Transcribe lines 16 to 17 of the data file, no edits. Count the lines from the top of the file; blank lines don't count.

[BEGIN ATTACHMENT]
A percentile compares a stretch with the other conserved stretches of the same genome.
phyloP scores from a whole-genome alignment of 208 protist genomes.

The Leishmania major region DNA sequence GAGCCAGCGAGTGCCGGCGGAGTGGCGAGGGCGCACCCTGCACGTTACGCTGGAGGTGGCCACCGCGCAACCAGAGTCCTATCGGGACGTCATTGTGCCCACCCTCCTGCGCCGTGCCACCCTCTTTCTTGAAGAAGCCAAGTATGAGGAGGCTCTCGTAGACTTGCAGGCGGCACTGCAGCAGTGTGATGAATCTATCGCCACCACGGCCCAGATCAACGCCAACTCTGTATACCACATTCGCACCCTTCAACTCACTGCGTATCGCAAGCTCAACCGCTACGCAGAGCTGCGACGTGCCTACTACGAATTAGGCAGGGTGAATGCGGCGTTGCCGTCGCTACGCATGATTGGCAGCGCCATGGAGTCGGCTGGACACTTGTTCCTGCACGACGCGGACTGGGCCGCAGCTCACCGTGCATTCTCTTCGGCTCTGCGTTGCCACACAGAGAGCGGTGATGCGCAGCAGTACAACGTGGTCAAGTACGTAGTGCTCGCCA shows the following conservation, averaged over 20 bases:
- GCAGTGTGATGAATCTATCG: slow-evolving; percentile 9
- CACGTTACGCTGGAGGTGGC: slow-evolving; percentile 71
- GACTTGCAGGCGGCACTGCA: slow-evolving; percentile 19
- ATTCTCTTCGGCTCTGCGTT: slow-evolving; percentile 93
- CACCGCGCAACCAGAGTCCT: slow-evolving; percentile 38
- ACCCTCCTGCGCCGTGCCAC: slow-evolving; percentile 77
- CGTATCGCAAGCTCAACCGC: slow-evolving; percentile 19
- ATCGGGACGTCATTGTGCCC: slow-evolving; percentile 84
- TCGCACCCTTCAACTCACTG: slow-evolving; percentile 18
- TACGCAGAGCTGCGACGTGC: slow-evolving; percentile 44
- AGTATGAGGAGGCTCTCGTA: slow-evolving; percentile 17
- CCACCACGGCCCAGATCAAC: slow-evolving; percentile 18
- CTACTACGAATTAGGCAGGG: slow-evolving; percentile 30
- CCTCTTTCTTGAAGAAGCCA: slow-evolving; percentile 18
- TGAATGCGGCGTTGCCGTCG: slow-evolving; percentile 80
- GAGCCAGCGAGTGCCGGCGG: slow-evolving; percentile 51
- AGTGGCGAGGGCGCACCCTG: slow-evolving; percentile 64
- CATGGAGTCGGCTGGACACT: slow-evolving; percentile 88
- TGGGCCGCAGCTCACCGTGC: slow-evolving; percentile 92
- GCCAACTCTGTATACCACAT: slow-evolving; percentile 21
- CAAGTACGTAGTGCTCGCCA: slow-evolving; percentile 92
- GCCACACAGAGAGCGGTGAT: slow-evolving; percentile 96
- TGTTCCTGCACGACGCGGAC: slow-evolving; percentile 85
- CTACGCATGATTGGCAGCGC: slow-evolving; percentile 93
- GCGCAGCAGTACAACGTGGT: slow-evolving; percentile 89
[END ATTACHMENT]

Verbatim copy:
- CTACTACGAATTAGGCAGGG: slow-evolving; percentile 30
- CCTCTTTCTTGAAGAAGCCA: slow-evolving; percentile 18